Crédito: Ebrahim Noroozi/AP
Trump appears determined to scrap the deal and reimpose sanctions on Iran that were suspended in an accord reached in Vienna in July 2015. Trump believes that once the current agreement is revoked, Iran will come to the table to negotiate a new one.
Trump has termed the accord a “disaster” and “the worst deal ever” and vowed during the 2016 presidential campaign to kill it. Trump delayed action, in part due to resistance from members of his cabinet, including Secretary of State Rex Tillerson, and National Security Adviser, HM McMaster. Both men departed the administration in recent weeks. Trump’s new Secretary of State Mike Pompeo and the National Security Adviser, John R. Bolton, and both vociferous opponents of the nuclear agreement.
President Trump claimed that the 15-year deal was too short and that it failed to embrace Iran’s development of missiles and its support for terrorism around the Middle East. He called for new sanctions on Iran, directed against its Revolutionary Guard police force, and called on Congress to make the necessary changes to the U.S. terms.
IRAN 'S POSITION
It is unclear how Iran will react. It could defiantly relaunch its nuclear program, or it could take a wait and see approach, continuing to abide by the agreement.
President Hassan Rouhani has hinted Iran could work out a deal with other signatories, excluding the United States. "If we can get what we want from a deal without America, then Iran will continue to remain committed to the deal. But if not, Tehran will continue its own path," he said.
Iran’s foreign minister, Mohammad Javad Zarif has said Tehran will not renegotiate the deal. “If America leaves the nuclear deal, this will entail historic regret for it,” President Hassan Rouhani of Iran said in a speech broadcast live on state television in recent days.
The 2015 agreement, known as the Joint Comprehensive Plan of Action (JCPOA), was struck between Iran, the United States, the European Union, Russia, and China. Iran agreed to cut back its nuclear activities in return for easing of international economic sanctions.
The agreement required the Islamic republic to ship about 97 percent of its nuclear fuel out of the country, and to halt production of new fuel for 15 years. Any violation of the deal, and U.N. sanctions would automatically "snap back" into place for 10 years.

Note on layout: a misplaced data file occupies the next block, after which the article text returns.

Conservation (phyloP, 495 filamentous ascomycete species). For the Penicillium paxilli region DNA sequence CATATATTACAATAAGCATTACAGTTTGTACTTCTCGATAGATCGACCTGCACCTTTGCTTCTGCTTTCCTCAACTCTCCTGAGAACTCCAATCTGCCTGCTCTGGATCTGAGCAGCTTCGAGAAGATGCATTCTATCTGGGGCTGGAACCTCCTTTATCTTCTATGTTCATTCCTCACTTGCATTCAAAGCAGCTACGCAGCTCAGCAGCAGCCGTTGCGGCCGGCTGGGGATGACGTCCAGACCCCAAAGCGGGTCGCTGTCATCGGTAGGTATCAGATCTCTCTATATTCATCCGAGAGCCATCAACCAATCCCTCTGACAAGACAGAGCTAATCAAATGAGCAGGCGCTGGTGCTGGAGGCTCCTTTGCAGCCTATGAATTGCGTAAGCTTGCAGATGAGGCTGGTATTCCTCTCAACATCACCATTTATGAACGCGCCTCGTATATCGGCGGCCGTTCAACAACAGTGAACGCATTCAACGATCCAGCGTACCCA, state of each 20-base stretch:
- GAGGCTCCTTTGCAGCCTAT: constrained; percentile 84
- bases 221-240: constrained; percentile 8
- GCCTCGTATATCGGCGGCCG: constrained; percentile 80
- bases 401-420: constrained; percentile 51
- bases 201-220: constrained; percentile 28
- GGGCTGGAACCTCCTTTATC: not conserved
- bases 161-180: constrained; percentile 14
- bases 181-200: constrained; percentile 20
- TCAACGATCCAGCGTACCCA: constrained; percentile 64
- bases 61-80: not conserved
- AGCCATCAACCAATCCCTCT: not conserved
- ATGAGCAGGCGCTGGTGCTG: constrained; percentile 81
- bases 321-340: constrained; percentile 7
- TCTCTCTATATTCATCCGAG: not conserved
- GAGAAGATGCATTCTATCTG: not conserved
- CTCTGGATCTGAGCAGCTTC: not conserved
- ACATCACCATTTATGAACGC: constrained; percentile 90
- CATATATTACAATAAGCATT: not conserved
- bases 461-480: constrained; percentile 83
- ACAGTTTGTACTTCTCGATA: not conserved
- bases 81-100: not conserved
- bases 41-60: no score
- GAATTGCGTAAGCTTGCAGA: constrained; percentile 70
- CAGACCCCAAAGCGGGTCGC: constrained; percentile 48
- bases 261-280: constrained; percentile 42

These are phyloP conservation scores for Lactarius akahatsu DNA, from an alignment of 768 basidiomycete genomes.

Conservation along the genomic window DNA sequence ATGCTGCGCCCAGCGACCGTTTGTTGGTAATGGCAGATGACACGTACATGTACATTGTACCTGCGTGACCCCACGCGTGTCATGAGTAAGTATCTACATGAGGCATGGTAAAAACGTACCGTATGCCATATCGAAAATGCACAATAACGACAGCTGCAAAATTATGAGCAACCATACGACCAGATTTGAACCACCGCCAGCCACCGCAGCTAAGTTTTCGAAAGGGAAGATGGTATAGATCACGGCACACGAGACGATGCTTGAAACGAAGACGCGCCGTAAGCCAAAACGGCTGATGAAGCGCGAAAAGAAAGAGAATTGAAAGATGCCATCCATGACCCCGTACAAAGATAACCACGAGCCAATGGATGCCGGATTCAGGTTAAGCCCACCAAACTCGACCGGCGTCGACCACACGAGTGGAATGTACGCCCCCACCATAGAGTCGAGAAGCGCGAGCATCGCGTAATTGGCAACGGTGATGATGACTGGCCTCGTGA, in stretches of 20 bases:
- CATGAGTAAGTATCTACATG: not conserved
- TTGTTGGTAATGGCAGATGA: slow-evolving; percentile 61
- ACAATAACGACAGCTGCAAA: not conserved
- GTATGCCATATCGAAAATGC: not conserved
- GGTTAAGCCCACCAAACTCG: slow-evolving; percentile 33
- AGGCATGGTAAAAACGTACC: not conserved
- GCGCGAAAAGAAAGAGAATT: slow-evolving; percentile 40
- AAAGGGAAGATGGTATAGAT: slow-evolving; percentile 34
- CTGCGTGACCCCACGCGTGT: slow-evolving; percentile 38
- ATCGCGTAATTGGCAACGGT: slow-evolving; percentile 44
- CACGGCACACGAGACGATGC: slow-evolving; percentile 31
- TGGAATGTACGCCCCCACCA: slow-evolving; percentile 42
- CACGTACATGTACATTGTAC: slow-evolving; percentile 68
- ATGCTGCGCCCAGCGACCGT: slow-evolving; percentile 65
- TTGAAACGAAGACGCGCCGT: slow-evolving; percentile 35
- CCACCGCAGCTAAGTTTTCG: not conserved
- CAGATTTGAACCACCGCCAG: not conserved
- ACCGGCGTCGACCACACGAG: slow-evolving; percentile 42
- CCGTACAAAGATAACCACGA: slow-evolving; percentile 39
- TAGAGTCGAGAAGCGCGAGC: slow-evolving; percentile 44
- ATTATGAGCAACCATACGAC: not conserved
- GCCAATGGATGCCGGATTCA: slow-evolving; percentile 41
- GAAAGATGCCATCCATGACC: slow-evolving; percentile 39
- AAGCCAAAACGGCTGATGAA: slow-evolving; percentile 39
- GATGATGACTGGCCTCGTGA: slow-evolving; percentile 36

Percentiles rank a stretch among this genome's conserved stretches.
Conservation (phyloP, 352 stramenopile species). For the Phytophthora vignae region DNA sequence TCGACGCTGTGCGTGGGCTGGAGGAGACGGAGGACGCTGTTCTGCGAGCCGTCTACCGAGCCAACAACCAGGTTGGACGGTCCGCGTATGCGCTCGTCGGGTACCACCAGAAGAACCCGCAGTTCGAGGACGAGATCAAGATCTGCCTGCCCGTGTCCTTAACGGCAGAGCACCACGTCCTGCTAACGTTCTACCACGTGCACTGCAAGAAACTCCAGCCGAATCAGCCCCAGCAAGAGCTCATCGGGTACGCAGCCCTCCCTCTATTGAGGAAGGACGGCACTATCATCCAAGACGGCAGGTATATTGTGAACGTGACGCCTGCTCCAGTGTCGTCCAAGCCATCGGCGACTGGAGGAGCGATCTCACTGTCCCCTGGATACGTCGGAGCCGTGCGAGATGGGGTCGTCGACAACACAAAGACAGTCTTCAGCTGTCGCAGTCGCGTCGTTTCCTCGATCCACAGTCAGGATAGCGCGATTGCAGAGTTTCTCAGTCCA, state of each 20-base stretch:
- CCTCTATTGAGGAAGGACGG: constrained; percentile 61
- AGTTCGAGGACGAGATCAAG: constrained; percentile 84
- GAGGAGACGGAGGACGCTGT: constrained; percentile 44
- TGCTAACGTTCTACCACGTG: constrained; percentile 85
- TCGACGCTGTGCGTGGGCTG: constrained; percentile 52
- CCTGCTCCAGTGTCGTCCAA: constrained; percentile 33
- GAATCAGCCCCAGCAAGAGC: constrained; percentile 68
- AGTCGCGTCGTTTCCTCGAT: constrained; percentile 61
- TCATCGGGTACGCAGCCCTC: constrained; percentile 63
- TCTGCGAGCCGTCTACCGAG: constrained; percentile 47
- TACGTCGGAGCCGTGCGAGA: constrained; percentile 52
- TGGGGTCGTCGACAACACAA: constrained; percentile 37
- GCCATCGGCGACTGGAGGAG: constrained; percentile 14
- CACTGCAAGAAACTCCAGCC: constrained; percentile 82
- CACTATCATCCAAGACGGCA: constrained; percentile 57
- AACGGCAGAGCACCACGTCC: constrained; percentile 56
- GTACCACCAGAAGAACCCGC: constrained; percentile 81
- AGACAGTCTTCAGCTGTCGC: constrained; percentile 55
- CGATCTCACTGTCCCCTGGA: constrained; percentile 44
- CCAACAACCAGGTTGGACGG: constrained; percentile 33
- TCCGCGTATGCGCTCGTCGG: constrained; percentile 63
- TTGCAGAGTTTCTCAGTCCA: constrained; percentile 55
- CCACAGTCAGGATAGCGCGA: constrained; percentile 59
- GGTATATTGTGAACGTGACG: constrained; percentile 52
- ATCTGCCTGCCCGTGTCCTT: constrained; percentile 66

In return, sanctions previously imposed by the U.N., U.S. and E.U. would be lifted. According to the deal, Iran stood to gain access to more than $100bn in assets frozen overseas, and could resume selling oil and trading other goods on international markets. (The sanctions cost Iran more than $160bn in oil revenue from 2012 to 2016 alone.)
In July 2015, Iran had almost 20,000 centrifuges, enough to make eight to 10 bombs, according to the White House. Under the deal it was limited to installing no more than 5,060 of the oldest and least efficient centrifuges for 10 years.
The International Atomic Energy Agency (IAEA) has verified that Iran has implemented its key nuclear-related measures described in the JCPOA. Iran's uranium stockpile is set to be reduced by 98% to 300kg (660lbs) for 15 years. It must also keep its level of enrichment at 3.67%.
European officials say that dismantling the accord would be a huge diplomatic error and could open the way for Tehran to resume making nuclear fuel.
It would inevitably strain U.S. relations with its European allies; principally the U.K., Germany and France. It is unclear if European nations could still move ahead with their economic relations with Tehran without themselves falling under U.S. sanctions.
On Monday U.K. Foreign Secretary Boris Johnson met with senior U.S. officials to urge the administration to keep the deal in place and negotiate new arrangements to fix its “flaws.” Appearing on Trump’s favorite morning news show, Fox & Friends, Johnson urged the president not to "throw the baby out with the bathwater."
In recent weeks President Emmanuel Macron of France and Chancellor Angela Merkel of Germany have visited Trump and They argued that if the United States withdraws, Iran could accurately claim that Washington was the first to violate the accord, and would be free, if it chose, to resume fuel production, according to diplomats who spoke on the condition of anonymity to discuss the sensitive negotiations.
“Now that these handcuffs are in place, I see no possible advantage in casting them aside,” Johnson wrote in The New York Times on Sunday. “Only Iran would gain from abandoning the restrictions on its nuclear program.”
Johnson, the UK foreign secretary, questioned what thinking had gone into what happens after the accord is terminated. "Plan B does not seem, to me, to be particularly well developed at this stage," he said.
There are two uranium enrichment facilities in Iran - Natanz and Fordo - where uranium is produced. In a low-enriched form it can be used as fuel, but it can also be enriched to produce nuclear weapons.
Johnson pointed out: "What if the Iranians do rush for a nuclear weapon? …. are we seriously saying that we are going to bomb those facilities?”